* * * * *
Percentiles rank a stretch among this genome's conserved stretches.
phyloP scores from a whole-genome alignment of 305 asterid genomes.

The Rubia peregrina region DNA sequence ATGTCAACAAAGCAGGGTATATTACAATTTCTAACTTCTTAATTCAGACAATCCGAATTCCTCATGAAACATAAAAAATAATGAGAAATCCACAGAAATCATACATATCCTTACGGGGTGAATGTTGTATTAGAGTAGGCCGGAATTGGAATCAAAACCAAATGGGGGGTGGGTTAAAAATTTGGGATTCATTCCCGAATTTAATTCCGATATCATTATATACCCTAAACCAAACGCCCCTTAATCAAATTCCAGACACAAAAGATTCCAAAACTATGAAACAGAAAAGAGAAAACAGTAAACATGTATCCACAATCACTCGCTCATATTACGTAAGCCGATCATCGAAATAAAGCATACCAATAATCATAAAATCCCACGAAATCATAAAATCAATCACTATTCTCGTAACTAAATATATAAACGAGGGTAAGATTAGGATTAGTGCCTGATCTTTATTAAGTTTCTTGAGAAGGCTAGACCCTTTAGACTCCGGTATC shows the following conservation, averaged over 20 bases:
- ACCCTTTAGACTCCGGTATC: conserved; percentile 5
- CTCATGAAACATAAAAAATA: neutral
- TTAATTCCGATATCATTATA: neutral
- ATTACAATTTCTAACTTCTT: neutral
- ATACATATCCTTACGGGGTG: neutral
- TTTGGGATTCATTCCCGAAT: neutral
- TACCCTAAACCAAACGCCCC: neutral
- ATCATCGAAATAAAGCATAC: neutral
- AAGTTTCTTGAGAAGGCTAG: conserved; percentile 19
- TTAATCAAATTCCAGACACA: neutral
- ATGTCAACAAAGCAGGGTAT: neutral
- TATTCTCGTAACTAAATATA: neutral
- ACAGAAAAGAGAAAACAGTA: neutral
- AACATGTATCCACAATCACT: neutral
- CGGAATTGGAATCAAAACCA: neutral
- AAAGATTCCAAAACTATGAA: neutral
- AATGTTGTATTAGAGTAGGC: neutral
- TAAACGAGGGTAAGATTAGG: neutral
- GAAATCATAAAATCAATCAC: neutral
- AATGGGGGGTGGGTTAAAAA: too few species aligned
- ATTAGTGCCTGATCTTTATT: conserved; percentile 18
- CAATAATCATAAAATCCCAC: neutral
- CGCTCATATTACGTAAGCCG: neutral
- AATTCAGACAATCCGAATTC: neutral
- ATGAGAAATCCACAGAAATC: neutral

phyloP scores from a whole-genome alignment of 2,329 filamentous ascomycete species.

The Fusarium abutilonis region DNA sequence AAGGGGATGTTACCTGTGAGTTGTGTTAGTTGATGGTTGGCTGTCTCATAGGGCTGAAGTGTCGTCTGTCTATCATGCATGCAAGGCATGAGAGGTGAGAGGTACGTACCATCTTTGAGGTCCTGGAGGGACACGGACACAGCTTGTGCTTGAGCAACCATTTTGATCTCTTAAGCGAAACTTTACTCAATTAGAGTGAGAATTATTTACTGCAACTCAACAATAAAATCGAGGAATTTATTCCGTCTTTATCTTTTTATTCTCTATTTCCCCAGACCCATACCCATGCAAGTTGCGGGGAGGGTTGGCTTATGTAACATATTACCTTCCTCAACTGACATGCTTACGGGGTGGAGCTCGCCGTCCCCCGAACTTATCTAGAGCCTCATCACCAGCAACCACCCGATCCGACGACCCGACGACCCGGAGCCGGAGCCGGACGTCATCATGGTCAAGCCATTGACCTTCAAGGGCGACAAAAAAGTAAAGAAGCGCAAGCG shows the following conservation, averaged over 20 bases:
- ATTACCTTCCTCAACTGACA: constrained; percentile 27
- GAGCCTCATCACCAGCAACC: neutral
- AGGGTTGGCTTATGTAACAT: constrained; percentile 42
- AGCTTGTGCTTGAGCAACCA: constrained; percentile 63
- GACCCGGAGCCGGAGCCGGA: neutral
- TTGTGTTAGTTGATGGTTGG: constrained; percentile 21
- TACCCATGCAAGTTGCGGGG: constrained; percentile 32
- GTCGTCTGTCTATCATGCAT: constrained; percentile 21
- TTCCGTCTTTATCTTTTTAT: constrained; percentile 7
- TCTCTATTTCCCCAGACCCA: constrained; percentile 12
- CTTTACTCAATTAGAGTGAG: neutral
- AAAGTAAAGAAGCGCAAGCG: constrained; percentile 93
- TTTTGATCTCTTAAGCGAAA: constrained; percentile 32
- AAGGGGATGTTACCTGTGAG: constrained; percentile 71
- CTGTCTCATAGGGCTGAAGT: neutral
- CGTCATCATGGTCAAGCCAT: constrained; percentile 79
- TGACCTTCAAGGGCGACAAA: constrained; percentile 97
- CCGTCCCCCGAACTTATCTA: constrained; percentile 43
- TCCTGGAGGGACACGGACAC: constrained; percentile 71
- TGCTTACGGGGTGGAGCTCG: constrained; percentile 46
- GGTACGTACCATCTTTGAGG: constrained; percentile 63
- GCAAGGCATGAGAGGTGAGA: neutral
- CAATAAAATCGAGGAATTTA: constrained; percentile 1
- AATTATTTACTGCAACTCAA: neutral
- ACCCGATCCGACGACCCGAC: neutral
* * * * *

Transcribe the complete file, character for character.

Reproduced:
Percentiles rank a stretch among this genome's conserved stretches.
phyloP scores from a whole-genome alignment of 305 asterid genomes.

The Rubia peregrina region DNA sequence ATGTCAACAAAGCAGGGTATATTACAATTTCTAACTTCTTAATTCAGACAATCCGAATTCCTCATGAAACATAAAAAATAATGAGAAATCCACAGAAATCATACATATCCTTACGGGGTGAATGTTGTATTAGAGTAGGCCGGAATTGGAATCAAAACCAAATGGGGGGTGGGTTAAAAATTTGGGATTCATTCCCGAATTTAATTCCGATATCATTATATACCCTAAACCAAACGCCCCTTAATCAAATTCCAGACACAAAAGATTCCAAAACTATGAAACAGAAAAGAGAAAACAGTAAACATGTATCCACAATCACTCGCTCATATTACGTAAGCCGATCATCGAAATAAAGCATACCAATAATCATAAAATCCCACGAAATCATAAAATCAATCACTATTCTCGTAACTAAATATATAAACGAGGGTAAGATTAGGATTAGTGCCTGATCTTTATTAAGTTTCTTGAGAAGGCTAGACCCTTTAGACTCCGGTATC shows the following conservation, averaged over 20 bases:
- ACCCTTTAGACTCCGGTATC: conserved; percentile 5
- CTCATGAAACATAAAAAATA: neutral
- TTAATTCCGATATCATTATA: neutral
- ATTACAATTTCTAACTTCTT: neutral
- ATACATATCCTTACGGGGTG: neutral
- TTTGGGATTCATTCCCGAAT: neutral
- TACCCTAAACCAAACGCCCC: neutral
- ATCATCGAAATAAAGCATAC: neutral
- AAGTTTCTTGAGAAGGCTAG: conserved; percentile 19
- TTAATCAAATTCCAGACACA: neutral
- ATGTCAACAAAGCAGGGTAT: neutral
- TATTCTCGTAACTAAATATA: neutral
- ACAGAAAAGAGAAAACAGTA: neutral
- AACATGTATCCACAATCACT: neutral
- CGGAATTGGAATCAAAACCA: neutral
- AAAGATTCCAAAACTATGAA: neutral
- AATGTTGTATTAGAGTAGGC: neutral
- TAAACGAGGGTAAGATTAGG: neutral
- GAAATCATAAAATCAATCAC: neutral
- AATGGGGGGTGGGTTAAAAA: too few species aligned
- ATTAGTGCCTGATCTTTATT: conserved; percentile 18
- CAATAATCATAAAATCCCAC: neutral
- CGCTCATATTACGTAAGCCG: neutral
- AATTCAGACAATCCGAATTC: neutral
- ATGAGAAATCCACAGAAATC: neutral

phyloP scores from a whole-genome alignment of 2,329 filamentous ascomycete species.

The Fusarium abutilonis region DNA sequence AAGGGGATGTTACCTGTGAGTTGTGTTAGTTGATGGTTGGCTGTCTCATAGGGCTGAAGTGTCGTCTGTCTATCATGCATGCAAGGCATGAGAGGTGAGAGGTACGTACCATCTTTGAGGTCCTGGAGGGACACGGACACAGCTTGTGCTTGAGCAACCATTTTGATCTCTTAAGCGAAACTTTACTCAATTAGAGTGAGAATTATTTACTGCAACTCAACAATAAAATCGAGGAATTTATTCCGTCTTTATCTTTTTATTCTCTATTTCCCCAGACCCATACCCATGCAAGTTGCGGGGAGGGTTGGCTTATGTAACATATTACCTTCCTCAACTGACATGCTTACGGGGTGGAGCTCGCCGTCCCCCGAACTTATCTAGAGCCTCATCACCAGCAACCACCCGATCCGACGACCCGACGACCCGGAGCCGGAGCCGGACGTCATCATGGTCAAGCCATTGACCTTCAAGGGCGACAAAAAAGTAAAGAAGCGCAAGCG shows the following conservation, averaged over 20 bases:
- ATTACCTTCCTCAACTGACA: constrained; percentile 27
- GAGCCTCATCACCAGCAACC: neutral
- AGGGTTGGCTTATGTAACAT: constrained; percentile 42
- AGCTTGTGCTTGAGCAACCA: constrained; percentile 63
- GACCCGGAGCCGGAGCCGGA: neutral
- TTGTGTTAGTTGATGGTTGG: constrained; percentile 21
- TACCCATGCAAGTTGCGGGG: constrained; percentile 32
- GTCGTCTGTCTATCATGCAT: constrained; percentile 21
- TTCCGTCTTTATCTTTTTAT: constrained; percentile 7
- TCTCTATTTCCCCAGACCCA: constrained; percentile 12
- CTTTACTCAATTAGAGTGAG: neutral
- AAAGTAAAGAAGCGCAAGCG: constrained; percentile 93
- TTTTGATCTCTTAAGCGAAA: constrained; percentile 32
- AAGGGGATGTTACCTGTGAG: constrained; percentile 71
- CTGTCTCATAGGGCTGAAGT: neutral
- CGTCATCATGGTCAAGCCAT: constrained; percentile 79
- TGACCTTCAAGGGCGACAAA: constrained; percentile 97
- CCGTCCCCCGAACTTATCTA: constrained; percentile 43
- TCCTGGAGGGACACGGACAC: constrained; percentile 71
- TGCTTACGGGGTGGAGCTCG: constrained; percentile 46
- GGTACGTACCATCTTTGAGG: constrained; percentile 63
- GCAAGGCATGAGAGGTGAGA: neutral
- CAATAAAATCGAGGAATTTA: constrained; percentile 1
- AATTATTTACTGCAACTCAA: neutral
- ACCCGATCCGACGACCCGAC: neutral